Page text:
Overall, the pattern is really well written. On first look at the download, it can seem slightly intimidating – there are over 40 pages! However, many of the early pages are used to share tips, and the rest of the pattern takes you through step-by-step in a clear and concise way.
Tips for accurate placement of rivets & poppers
I think that covers everything?! Someone on IG asked me if the bag was heavy, which is a really good question and one I had to think about! It makes sense that it would be with all the hardware on it, however, its actually quite tricky to tell. The waxed cotton is a heavier fabric anyway (the bag I made for my daughter weighs probably double the one I’d made out of cotton and wadding!) but having never sewn with leather, I’m not sure how this would compare? So far, all I can really say is that it is a good weight and I’ve not been put off using it!
Overall, I am so happy with the bag! It’s not the biggest rucksack – it’s best to think of it as a shoulder bag that converts into a rucksack – but is perfect for my needs. Having never used hardware before, I feel that it really lifts the finished look to a much more professional level. Not all of my rivets are perfect – in fact, there are a number of things that I could pick on as ‘could be better’ – but I think that’s the makers’ curse, isn’t it?! I’m trying to let these little things go though and concentrate on all the skills I learnt! I can see myself making another in the future, maybe using different fabrics and having made this one, I can see (hope!) that others will go together a lot quicker and easier!
See you soon,
When I send out my patterns during the testing stage, I always make sure to tell my testers that they should go ahead and make any changes that they want to the pattern. I do this so that my testers can end up with a finished product that they actually love and will actually use! I also do this because I find it so inspiring to see all the different ways that people can take my patterns and make them their own.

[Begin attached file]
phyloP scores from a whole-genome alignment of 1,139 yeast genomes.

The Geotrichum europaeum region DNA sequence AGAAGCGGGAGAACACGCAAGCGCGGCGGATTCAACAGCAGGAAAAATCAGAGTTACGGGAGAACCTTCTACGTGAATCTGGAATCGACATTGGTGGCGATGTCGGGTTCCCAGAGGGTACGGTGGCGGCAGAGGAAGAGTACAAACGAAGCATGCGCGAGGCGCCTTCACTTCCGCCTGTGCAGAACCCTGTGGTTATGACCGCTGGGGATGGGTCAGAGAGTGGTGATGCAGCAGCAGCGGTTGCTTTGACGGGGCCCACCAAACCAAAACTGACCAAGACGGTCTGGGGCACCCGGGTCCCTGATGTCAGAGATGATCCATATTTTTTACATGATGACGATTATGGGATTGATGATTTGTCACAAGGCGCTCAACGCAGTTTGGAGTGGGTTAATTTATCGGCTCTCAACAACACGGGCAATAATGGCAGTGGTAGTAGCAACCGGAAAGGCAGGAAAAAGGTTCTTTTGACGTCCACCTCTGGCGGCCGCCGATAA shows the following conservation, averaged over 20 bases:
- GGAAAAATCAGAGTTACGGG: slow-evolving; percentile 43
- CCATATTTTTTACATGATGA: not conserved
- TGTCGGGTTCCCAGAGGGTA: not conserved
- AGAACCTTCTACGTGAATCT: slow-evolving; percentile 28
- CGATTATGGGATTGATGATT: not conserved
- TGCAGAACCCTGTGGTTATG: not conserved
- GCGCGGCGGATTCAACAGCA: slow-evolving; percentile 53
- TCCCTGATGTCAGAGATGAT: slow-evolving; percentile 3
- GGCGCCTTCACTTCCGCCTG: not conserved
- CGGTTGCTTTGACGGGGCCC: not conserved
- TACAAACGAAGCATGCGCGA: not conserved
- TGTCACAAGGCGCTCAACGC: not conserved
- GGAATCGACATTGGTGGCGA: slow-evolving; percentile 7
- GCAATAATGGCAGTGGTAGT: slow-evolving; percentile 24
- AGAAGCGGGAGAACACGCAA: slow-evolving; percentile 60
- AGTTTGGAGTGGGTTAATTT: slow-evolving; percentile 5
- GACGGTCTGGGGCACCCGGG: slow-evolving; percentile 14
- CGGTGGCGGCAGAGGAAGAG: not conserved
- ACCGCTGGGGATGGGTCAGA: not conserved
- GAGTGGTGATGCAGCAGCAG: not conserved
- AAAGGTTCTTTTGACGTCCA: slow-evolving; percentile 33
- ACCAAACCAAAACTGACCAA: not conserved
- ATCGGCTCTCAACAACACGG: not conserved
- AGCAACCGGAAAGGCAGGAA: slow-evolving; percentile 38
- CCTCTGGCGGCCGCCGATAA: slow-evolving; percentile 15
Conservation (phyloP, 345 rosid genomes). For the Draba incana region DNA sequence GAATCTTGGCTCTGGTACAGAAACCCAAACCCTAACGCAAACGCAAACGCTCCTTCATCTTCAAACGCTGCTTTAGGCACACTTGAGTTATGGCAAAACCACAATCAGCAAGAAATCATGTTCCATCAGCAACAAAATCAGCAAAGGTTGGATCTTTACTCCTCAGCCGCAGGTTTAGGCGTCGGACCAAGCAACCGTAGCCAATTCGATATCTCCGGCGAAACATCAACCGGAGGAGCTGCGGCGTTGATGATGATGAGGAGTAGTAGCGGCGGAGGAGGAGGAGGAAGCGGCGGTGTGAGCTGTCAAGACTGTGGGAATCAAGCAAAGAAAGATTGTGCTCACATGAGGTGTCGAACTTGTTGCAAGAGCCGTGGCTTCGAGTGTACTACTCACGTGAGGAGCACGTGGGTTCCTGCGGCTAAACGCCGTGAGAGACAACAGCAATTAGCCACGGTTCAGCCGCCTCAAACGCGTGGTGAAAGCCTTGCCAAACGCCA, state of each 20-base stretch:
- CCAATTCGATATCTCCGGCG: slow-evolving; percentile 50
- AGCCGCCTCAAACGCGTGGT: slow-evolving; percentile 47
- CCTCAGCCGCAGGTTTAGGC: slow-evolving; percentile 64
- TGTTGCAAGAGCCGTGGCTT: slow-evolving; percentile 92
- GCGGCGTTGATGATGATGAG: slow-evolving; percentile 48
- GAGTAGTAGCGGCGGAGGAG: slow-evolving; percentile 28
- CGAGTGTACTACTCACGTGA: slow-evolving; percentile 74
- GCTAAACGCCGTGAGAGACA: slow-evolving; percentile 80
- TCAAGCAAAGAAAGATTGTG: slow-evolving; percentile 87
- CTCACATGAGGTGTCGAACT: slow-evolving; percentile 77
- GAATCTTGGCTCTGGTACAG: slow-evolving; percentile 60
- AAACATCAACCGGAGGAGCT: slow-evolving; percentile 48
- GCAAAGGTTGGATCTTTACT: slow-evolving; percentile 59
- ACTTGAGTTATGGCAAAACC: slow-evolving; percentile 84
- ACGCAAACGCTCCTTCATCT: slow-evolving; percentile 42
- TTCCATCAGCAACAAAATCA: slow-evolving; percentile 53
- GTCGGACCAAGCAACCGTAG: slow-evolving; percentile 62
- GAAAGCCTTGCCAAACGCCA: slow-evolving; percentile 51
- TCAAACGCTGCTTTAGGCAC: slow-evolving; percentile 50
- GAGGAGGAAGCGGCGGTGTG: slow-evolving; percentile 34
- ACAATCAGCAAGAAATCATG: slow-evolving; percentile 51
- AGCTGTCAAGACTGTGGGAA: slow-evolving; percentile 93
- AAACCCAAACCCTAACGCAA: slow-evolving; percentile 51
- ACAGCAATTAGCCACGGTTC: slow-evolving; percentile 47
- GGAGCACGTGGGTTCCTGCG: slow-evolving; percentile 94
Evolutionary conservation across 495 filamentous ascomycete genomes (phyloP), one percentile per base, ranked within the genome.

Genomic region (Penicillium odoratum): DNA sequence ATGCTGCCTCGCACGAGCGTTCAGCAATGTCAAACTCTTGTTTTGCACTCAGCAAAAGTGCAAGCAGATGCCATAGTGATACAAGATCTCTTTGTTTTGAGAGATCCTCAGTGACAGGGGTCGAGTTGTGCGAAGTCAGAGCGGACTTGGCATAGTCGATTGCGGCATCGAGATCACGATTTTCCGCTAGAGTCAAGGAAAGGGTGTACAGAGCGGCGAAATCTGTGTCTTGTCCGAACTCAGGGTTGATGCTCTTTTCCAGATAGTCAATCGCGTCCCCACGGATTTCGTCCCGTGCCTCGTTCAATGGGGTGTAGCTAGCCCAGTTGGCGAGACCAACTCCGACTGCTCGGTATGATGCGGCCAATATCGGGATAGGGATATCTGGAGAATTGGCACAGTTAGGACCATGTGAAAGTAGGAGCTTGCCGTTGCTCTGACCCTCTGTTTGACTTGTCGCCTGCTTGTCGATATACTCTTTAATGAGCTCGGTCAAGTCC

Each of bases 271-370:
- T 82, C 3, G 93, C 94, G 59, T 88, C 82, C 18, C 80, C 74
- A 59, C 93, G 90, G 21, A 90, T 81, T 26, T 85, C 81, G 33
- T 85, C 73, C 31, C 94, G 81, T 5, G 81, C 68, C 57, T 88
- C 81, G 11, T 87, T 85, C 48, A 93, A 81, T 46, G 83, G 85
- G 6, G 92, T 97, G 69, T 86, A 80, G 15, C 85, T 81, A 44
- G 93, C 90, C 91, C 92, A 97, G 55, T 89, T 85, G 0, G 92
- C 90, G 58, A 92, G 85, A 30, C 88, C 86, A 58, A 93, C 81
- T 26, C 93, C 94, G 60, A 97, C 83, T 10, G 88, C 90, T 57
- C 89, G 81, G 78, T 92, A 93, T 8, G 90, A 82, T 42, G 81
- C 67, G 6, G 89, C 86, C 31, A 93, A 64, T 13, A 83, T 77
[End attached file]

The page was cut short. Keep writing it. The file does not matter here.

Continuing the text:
This blog post is going to highlight some of my testers, their bags, their thoughts on their bags, and some of the changes that you can make to The Huxley Bag!
Make it your own:
I didn’t use leather over the webbing, also no rivets, I sewed boxes with an x in the middle rather than rivets
That pattern is amazing. I have gotten so many compliments on the bag this week. I make all my bags, but this one people have been surprised to know I made. I am happy to know that it worked using home dec and canvas fabrics in addition to leather.
I posted a pic of it on my FB page and all my friends were so impressed and said the bag looked awesome! Great design is also what my husband said, so I'm so happy I was selected to try this pattern. Given how complex the bag looks, and the big package I printed for instructions, I thought the sewing was going to be super complex. To my surprise, it was much easier than I imagined. My husband keeps saying he's surprised I finished it as soon as I did. :)
Make it your own:
Use a contrasting fabric for the front.
Make it your own:
Used one rivet instead of two on the straps, and added an inside zipper pocket to the lining.
The waxed canvas is great and holds the bag shape
I found the conversion great! Ingenious idea! Someone asked me if I was going to start producing them (I said NO!!)
I would advise anyone making this to spend time cutting out this whole pattern before starting to sew. If you leave parts for later you really need motivation to go back and cut. Besides that, it brings you to a halt if you are being especially productive! I also recommend using a walking foot to sew cork. I changed to a regular foot at one point and actually curled one of the straps! I won't make that mistake again! Last, but not least, always put a thick board under your anvil when you are installing your rivets. Otherwise, you will hammer a hole in your nice Ikea tabletop! Don't ask how I know this!
I was a bit intimidated by this pattern because it held a lot of new-to-me skills. I'd never used leather (or cork) before and I'd never used rivets or this type of snaps either. I've discovered that I LOVE rivets! I plan to use more cork in my bags because it makes everything look so professional! Thanks for making me try something new!
Make it Your own: